Domaine de Chazalis Coteaux de l’Ardèche 2010

This was probably my favourite red we tried at the barbie.  It’s made in northern Rhône which is the original Syrah homeland, but just to the west of the Côtes de Rhône appellation, hence it carries the IGP tag Côteaux de l’Ardèche.

Like many a St Joseph or Cornas, it’s a very savoury style – smoky bacon! – with dark black fruit and a twist of pepper.  This example from the warm year of 2010 is great to drink now but would happily keep on evolving for the next five to seven years at least.

Wolf Blass Yellow Label Shiraz 2011

Wolf Blass Yellow Label Shiraz 2011

Wolf Blass Yellow Label Shiraz 2011

It’s a while since I last had this so I was surprised that it wasn’t totally over the top alcohol wise – 13.5% is fairly modest for a South Australian Shiraz, even in these days of modest ABVs.  The flavours and mouthfeel are pretty much what you’d expect – concentrated black fruit with a touch of vanilla from the oak, and quite chewy but with very restrained tannins.  This isn’t going to evolve into something fabulously complex but it’s very pleasant drinking right now – and it was a bargain at a fiver from Asda.

 La Domelière Rasteau 2012

La Domelière Rasteau 2012

La Domelière Rasteau 2012

Rasteau has long been an Appellation Contrôllée for fortified wines, but was promoted to AOC for dry red wines in 2010 with effect from the 2009 vintage.  Prior to that it had been a VDQS (AOC in waiting) and was also allowed to be sold as Côte de Rhône Villages-Rasteau.

Now we’re in the southern Rhône it’s Grenache, not Syrah, that dominates.  Big, bold and fruity at 14.5%, this 2012 is still very tight, and although it’s very easy drinking it will be better still with a few more years.

 Lindauer Special Reserve Blanc de Blancs NV

Lindauer Special Reserve Blanc de Blancs NV

Lindauer Special Reserve Blanc de Blancs NV

This is fab easy-drinking fizz.  The Special Reserve is a step up from the standard Lindauer range and so receives 24 months on the lees rather than the usual 15 – so it’s probably had more than many cheap Champagnes.

Being a Blanc de Blancs this is of course made from just white grapes, and it’s the classic Chardonnay of Champagne.  Lindauer source their grapes from Gisborne on the east coast of New Zealand’s North Island, an area noted for its Chardonnay.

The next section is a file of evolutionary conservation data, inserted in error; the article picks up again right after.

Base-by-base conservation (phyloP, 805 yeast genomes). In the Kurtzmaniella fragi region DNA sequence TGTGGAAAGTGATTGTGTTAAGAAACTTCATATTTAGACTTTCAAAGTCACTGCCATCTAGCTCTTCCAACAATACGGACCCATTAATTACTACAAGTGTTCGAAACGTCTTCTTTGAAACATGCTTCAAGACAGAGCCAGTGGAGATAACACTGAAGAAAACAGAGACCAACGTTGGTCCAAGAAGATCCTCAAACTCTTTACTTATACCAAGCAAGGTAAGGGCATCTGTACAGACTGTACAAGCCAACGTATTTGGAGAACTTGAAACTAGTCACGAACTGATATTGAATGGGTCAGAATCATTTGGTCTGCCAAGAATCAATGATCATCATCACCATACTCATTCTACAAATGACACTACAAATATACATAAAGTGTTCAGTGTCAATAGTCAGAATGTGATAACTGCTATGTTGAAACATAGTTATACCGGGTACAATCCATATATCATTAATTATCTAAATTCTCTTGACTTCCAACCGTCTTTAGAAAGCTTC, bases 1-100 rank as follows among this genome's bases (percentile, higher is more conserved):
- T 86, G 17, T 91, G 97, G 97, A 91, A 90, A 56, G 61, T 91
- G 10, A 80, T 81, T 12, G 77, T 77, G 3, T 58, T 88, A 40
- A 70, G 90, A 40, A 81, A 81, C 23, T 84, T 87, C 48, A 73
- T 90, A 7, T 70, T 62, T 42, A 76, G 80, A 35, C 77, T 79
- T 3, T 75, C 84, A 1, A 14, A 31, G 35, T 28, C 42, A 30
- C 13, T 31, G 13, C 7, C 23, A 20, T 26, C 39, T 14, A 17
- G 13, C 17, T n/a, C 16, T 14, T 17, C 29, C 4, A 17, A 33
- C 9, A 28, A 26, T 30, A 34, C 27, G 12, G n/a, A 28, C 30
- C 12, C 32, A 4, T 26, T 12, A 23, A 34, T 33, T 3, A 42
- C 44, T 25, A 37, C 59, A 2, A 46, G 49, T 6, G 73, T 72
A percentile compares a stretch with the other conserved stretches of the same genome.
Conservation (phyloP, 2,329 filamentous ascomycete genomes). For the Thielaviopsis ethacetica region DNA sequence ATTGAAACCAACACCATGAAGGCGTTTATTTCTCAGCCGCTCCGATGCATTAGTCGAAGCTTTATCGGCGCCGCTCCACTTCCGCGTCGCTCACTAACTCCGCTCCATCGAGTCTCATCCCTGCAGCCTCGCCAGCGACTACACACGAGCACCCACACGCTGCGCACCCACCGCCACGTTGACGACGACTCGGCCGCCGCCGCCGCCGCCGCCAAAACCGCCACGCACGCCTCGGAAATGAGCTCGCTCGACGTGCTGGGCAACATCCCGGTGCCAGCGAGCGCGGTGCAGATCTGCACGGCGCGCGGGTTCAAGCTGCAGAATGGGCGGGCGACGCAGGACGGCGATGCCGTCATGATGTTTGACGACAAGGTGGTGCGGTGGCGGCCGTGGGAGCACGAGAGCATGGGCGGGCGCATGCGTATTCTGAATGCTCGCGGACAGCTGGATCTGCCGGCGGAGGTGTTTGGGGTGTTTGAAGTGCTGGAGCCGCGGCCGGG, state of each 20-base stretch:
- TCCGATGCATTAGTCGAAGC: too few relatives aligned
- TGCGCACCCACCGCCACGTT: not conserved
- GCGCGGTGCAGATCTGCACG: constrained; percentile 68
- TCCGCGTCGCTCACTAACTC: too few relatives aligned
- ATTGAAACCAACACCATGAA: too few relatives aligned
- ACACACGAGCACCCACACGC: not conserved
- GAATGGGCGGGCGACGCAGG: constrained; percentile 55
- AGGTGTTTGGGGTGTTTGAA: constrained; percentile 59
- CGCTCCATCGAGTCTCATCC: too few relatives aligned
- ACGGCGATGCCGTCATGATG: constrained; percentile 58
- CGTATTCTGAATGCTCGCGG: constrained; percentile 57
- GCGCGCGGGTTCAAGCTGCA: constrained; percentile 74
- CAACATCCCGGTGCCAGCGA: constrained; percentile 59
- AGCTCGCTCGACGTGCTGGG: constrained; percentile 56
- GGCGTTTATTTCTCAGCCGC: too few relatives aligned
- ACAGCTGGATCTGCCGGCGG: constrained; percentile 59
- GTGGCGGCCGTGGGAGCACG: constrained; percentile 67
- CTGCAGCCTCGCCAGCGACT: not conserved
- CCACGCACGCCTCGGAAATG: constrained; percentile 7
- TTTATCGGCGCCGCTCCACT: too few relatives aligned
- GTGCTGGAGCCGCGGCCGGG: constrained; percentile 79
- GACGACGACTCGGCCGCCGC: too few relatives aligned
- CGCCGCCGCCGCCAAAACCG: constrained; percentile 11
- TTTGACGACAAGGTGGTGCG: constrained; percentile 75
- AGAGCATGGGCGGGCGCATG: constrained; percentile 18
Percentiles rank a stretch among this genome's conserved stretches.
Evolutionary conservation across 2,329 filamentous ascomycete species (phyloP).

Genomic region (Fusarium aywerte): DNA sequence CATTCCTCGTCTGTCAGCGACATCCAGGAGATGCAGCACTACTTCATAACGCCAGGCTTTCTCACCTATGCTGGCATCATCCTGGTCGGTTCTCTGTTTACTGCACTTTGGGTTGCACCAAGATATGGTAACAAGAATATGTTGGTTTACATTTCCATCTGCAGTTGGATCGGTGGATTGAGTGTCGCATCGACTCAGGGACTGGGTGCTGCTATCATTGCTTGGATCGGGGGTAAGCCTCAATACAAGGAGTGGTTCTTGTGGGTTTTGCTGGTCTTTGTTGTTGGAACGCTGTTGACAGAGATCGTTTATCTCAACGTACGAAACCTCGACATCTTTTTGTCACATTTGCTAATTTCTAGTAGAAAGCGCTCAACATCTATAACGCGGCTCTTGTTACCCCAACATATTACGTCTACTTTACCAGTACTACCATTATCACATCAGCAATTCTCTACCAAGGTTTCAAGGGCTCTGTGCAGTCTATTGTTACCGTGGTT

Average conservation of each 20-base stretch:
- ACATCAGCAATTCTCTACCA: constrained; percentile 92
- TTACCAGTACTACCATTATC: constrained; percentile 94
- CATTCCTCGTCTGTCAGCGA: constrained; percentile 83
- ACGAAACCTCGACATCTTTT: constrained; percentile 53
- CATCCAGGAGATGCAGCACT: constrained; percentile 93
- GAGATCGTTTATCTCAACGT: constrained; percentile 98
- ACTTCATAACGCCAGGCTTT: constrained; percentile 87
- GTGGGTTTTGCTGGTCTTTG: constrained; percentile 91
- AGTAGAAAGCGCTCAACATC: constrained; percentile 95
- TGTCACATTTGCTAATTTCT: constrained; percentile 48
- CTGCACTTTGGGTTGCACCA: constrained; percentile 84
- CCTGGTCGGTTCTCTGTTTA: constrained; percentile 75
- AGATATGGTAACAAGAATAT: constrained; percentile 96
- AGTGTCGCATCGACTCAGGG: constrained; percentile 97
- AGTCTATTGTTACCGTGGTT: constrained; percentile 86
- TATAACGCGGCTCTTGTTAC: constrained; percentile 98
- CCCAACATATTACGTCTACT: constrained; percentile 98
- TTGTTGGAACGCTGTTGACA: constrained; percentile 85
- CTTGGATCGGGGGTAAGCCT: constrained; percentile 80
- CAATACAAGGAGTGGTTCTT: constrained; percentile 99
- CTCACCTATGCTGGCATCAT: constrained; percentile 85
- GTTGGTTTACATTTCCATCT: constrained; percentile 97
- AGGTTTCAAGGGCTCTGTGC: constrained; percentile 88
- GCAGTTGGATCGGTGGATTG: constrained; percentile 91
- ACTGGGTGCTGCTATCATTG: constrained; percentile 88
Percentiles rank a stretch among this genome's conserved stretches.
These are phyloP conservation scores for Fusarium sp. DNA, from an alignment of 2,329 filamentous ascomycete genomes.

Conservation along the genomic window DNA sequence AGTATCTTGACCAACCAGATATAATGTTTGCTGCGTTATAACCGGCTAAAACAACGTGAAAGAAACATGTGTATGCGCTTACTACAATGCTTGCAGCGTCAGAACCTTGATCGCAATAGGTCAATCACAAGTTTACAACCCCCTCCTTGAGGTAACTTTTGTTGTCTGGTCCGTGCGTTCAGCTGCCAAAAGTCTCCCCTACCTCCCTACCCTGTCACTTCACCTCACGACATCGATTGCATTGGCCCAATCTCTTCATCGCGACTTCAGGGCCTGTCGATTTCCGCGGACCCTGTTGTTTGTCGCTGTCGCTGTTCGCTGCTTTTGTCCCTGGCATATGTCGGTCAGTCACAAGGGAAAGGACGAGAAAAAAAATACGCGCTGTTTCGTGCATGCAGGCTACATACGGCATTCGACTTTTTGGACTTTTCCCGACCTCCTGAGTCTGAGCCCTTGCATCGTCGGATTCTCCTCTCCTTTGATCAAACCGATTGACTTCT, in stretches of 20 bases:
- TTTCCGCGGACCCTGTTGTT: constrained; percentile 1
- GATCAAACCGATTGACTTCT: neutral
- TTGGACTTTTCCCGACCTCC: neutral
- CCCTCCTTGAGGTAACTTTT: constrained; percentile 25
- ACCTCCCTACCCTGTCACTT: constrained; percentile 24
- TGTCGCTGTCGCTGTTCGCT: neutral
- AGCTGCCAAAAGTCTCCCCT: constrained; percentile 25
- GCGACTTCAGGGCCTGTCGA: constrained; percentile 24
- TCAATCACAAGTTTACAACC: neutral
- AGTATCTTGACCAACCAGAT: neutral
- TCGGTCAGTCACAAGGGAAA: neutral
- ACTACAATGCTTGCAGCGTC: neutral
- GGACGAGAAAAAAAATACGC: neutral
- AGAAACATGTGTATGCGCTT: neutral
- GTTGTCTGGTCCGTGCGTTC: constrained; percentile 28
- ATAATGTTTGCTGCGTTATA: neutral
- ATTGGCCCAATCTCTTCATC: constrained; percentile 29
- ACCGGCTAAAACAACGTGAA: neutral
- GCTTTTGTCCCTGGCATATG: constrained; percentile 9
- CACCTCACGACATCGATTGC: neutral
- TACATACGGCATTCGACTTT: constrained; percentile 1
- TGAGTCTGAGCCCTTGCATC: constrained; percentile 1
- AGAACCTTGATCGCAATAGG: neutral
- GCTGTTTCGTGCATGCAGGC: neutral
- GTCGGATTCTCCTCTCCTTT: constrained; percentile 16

Highlights of The Coman’s Silent Tasting

What’s a “Silent Tasting”? you may ask…one where talking isn’t allowed?  But hand gestures encouraged?  The mind may indeed boggle.

But no, a Silent Tasting is one where the tasters pour for themselves without the producer or importer giving them the background behind the wine.  The upside is that the taster can consider the wine purely on its merits, according to his/her palate, without any distractions.  The downside is that there’s no one to tell the story behind the wine, if it’s interesting, so it’s always good to have comprehensive notes provided in advance, as was the case here.

Taste In Music, Taste In Wine

Now I’m striking out on an apparent detour here when I mention some similarities between taste in music and taste in wine.  I’m not talking about music affecting how wine tastes (see this Wired article, for example).  Instead, I’m talking about the fact that, over the years, our taste in music changes and evolves, particularly as new sounds, movements and fashions come along.

The exact same could be said of the wine world – Chardonnay was the “in-thing” in mid 90s, only to usurped by Marlborough Sauvignon and Pinot Grigio.  In the 70s there was Blue Nun, Liebfraumilch, Black Tower and Mateus Rosé  Now it’s all about Picpoul, Albariño and Sherry.

Some people like being at the leading edge of fandom, and quickly disown anything which has fallen out of fashion.

I’m not one of them.

I still like Queen, Dire Straits and the Pet Shop Boys that I started liking in the 80s, though I love discovering new music.  I still like Aussie Chardonnay and Shiraz (as long as they are good examples), though I love Godello and Furmint (and yes, they have to be good examples too).